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I'm trying to compute the operator norm of the multiplication operator $\mathcal{M}_{\hat{g}}:L^2(\mathbb{R}^d)\to L^2(\mathbb{R}^d)$ given by $\mathcal{M}_{\hat{g}}(f)=f\cdot \hat{g}$, where $\hat{g}$ is the Fourier transform of $g\in L^1(\mathbb{R}^d)$. I think that the operator norm is equal to $\Vert g\Vert_{L^1}$, but I was only able to show it is a bound for $\Vert \mathcal{M}_{\hat{g}}\Vert_{op}$.

I know that $\Vert \mathcal{M}_{\hat{g}}\Vert_{op}=\Vert \hat{g}\Vert_{L^\infty}$ and that $\Vert \hat{g}\Vert_{L^\infty}\leq \Vert \mathcal{F}\Vert_{op}\cdot \Vert g\Vert_{L^1}=\Vert g\Vert_{L^1}$, where $\mathcal{F}$ is the Fourier transform. I want to find a sequence of $L^2$ functions such that

$$ \Vert f_n\cdot \hat{g}\Vert_{L^2} \overset{n\to \infty}{\to}\Vert g\Vert_{L^1} \quad \text{and} \quad \Vert f_n\Vert_{L^2}=1 \quad \text{for all} \quad n, $$

but I'm not sure how to go about this. This might be a trivial question but I'm not sure how to solve this point. I'm also not sure whether this is indeed true.

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  • $\begingroup$ Very rarely you will find a single vector where the operator norm is attained. You should try to find a sequence of functions $f_n$ of norm $1$ such that $M_{\hat g} f \to \|g\|_{L^{1}}$. $\endgroup$ Commented Feb 16, 2021 at 9:33
  • $\begingroup$ @KaviRamaMurthy I also tried doing that but I was unsure about how to go about this. I thought of normalized indicators, but got stuck. $\endgroup$ Commented Feb 16, 2021 at 9:41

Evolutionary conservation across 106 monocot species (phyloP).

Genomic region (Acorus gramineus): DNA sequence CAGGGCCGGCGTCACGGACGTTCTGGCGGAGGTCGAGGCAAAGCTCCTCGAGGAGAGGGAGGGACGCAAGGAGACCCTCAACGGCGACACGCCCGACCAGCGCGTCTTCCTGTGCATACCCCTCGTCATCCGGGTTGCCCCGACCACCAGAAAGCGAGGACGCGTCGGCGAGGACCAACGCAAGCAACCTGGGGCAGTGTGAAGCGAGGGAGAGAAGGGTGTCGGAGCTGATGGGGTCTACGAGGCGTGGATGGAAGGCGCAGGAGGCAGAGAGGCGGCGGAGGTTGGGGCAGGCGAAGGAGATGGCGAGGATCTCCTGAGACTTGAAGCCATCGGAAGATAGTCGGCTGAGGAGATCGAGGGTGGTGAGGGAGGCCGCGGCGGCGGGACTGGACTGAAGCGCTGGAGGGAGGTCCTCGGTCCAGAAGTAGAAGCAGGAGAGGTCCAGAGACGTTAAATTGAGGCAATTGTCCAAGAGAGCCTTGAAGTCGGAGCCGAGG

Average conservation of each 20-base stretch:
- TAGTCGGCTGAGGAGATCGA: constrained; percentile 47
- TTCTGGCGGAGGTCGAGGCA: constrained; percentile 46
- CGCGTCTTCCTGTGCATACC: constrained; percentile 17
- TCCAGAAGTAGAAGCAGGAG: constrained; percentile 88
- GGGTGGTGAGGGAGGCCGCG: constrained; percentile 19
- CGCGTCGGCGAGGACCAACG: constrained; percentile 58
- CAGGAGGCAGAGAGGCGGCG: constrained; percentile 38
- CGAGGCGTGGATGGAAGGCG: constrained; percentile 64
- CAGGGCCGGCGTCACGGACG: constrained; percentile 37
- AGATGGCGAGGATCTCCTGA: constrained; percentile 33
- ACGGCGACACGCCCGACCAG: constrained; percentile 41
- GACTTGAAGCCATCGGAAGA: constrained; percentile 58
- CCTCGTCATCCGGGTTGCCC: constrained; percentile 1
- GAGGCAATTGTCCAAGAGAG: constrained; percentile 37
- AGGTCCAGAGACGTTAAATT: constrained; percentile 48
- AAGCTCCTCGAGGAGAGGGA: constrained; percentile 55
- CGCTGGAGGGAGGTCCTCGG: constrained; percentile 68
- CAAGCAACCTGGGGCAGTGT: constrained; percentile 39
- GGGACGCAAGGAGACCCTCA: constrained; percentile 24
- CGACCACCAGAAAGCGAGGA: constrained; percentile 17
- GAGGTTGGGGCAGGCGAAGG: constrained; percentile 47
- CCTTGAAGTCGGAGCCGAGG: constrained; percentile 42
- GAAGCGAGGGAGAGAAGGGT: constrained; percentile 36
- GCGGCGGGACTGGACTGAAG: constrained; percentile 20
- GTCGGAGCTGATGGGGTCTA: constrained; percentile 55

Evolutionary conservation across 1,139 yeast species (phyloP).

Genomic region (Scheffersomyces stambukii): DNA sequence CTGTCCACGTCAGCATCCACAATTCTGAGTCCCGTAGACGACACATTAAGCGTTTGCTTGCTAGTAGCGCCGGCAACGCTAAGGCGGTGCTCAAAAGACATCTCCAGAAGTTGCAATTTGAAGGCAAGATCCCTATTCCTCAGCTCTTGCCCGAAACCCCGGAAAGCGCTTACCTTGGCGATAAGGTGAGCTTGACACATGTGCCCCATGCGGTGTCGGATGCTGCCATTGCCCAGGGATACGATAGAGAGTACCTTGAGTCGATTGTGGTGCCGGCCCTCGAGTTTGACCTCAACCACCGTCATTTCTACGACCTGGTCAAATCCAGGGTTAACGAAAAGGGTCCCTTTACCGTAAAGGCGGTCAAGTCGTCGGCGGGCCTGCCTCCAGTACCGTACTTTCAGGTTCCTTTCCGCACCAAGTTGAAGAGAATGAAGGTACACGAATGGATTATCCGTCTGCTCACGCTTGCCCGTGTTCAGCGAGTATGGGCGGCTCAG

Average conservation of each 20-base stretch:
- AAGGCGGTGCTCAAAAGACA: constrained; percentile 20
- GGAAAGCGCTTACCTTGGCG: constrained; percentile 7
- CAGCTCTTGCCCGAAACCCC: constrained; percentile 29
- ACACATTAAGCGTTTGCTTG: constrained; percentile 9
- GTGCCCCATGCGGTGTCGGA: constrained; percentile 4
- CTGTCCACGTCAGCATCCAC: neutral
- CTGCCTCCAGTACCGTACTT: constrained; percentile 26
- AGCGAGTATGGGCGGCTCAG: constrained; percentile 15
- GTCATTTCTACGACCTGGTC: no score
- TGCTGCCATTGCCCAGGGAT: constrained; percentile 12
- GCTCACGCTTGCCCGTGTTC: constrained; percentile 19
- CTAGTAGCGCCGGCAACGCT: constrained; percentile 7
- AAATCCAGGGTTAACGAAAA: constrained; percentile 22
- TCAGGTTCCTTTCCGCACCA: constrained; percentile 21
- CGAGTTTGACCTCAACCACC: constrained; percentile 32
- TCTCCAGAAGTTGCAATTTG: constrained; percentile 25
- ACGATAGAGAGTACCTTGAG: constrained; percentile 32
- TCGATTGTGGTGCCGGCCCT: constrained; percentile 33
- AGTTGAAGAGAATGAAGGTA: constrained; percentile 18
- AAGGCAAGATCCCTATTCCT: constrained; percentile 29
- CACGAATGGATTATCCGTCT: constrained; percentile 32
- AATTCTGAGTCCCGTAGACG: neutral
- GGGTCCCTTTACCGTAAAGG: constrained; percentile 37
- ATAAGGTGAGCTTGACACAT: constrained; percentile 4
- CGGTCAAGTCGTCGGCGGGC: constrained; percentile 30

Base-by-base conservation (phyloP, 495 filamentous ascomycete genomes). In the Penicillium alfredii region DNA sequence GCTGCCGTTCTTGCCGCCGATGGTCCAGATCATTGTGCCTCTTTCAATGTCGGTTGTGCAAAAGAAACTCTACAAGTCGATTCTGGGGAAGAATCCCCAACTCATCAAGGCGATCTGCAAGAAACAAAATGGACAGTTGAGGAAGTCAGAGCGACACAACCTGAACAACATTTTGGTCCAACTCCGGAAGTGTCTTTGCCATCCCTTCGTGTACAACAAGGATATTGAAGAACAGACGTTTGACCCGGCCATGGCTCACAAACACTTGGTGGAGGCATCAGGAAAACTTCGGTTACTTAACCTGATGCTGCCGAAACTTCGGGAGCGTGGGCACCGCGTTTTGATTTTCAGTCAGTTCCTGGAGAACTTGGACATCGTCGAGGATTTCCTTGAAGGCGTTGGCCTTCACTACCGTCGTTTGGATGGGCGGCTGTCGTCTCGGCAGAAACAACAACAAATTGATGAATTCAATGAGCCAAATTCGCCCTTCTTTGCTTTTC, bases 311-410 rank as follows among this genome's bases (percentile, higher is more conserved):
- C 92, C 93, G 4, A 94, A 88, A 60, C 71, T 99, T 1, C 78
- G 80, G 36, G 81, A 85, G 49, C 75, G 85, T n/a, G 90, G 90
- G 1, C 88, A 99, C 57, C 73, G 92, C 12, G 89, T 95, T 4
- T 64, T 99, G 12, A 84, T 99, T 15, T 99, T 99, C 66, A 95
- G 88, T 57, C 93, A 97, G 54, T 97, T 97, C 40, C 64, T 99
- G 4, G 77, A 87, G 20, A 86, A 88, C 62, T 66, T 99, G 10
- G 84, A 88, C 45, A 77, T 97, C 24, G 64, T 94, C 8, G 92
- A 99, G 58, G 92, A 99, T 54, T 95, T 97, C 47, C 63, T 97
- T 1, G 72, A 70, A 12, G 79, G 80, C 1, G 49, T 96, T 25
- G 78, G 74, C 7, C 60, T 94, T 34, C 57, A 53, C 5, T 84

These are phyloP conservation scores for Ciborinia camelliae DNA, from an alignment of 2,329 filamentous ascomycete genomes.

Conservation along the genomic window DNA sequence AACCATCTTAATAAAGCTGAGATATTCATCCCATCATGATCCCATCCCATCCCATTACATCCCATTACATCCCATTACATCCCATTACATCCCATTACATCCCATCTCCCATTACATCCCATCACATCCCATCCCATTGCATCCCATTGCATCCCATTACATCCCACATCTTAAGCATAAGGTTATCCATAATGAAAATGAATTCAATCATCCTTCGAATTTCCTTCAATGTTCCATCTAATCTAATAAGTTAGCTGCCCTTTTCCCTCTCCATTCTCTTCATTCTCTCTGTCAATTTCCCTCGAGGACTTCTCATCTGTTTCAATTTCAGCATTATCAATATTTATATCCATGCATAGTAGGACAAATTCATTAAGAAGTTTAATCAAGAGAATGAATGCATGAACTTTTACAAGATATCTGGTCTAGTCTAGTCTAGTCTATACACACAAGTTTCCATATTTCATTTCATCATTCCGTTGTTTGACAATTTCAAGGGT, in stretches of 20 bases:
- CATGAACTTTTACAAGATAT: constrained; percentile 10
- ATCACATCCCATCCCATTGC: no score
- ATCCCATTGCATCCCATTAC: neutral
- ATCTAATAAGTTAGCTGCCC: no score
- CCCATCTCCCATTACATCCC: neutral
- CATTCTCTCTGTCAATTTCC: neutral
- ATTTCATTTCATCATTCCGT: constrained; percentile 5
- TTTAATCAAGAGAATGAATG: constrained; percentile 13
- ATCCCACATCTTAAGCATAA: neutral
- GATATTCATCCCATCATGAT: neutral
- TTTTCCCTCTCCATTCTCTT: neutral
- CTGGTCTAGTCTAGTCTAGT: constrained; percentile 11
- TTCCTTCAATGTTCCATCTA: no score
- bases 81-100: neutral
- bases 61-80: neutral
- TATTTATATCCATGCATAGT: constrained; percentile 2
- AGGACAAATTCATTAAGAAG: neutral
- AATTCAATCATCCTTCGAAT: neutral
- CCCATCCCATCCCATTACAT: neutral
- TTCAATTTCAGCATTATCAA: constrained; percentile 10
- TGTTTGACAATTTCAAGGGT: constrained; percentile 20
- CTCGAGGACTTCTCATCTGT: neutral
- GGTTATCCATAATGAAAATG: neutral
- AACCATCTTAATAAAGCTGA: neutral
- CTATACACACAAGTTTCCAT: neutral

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    $\begingroup$ This may help: math.stackexchange.com/questions/550669/… $\endgroup$ Commented Feb 16, 2021 at 9:46
  • $\begingroup$ @Keen-ameteur I am not sure to understand the question. You know that $\Vert \mathcal{M}_{\hat{g}}\Vert_{op}=\Vert \hat{g}\Vert_{L^\infty}$, and you want to know if $\Vert \mathcal{M}_{\hat{g}}\Vert_{op}=\Vert g\Vert_{L^1}$ ? If so, the question can be reformulated as "do we have $\Vert g\Vert_{L^1} = \Vert \hat{g}\Vert_{L^\infty}$ for $g \in L^1$ ?". $\endgroup$ Commented Feb 16, 2021 at 9:48
  • $\begingroup$ @TheSilverDoe I think the question can be reformulated as such. $\endgroup$ Commented Feb 16, 2021 at 9:58

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As you remarked, for $g∈ L^1$, we have $\|\mathcal{M}_{\widehat g}\|_{L^2\to L^2} = \|\widehat g\|_{L^\infty} ≤ \|g\|_{L^1}$.

$\bullet$ If $g≥ 0$, then $\|g\|_{L^1} = ∫ g = \widehat{g}(0) ≤ \|\widehat g\|_{L^\infty}$.

$\bullet$ However, in the general case, this reverse inequality is false. See for example the answer of Giuseppe Negro here: Estimate the $L^1$-norm of the Fourier transform, or the answer of David C Ullrich here: Is the inverse of the Fourier transform $L^1(\mathbb R)\to (C_0(\mathbb R),\Vert \cdot \Vert_\infty)$ bounded?.

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Just wanted to add a relatively easy counter-example.

Let $M>0$ and suppose $g(x)=1_{[-M,M]}\cos(x)$.

Then, using that $\sin$ and $\cos$ is odd, you get that

$$ \hat{g}(\xi)=2\int_0^M \cos(x)\cos(\xi x)\textrm{d}x $$ And applying the age-old double integration by parts trick, we get that $$ \int_0^M \cos(x)\cos(\xi x)\textrm{d}x=[\sin(x)\cos(\xi x)]_0^M-\xi\left([-\cos(x)\sin(\xi x)]_0^M +\xi\int_0^M \cos(x)\cos(\xi x)\textrm{d}x\right) $$ Gathering everything, we get that $$ \hat{g}(\xi)=\frac{2}{1+\xi^2}\left(\sin(M)\cos(\xi M)+\xi\cos(M) \sin(\xi M\right)), $$ which is uniformly bounded by 4, independently of $M$.

However, $\|g\|_{L^1}\geq \lfloor\frac{M}{2\pi}\rfloor \frac{\pi}{\sqrt{2}}$, so indeed, it is not true that $\|g\|_{L^1}=\|\hat{g}\|_{L^{\infty}}$ for $M$ sufficiently large.

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  • $\begingroup$ I mean... I guess this example is sort of analogous to Ullrich's answer referenced below. Take it for what it's worth. $\endgroup$ Commented Feb 16, 2021 at 11:56

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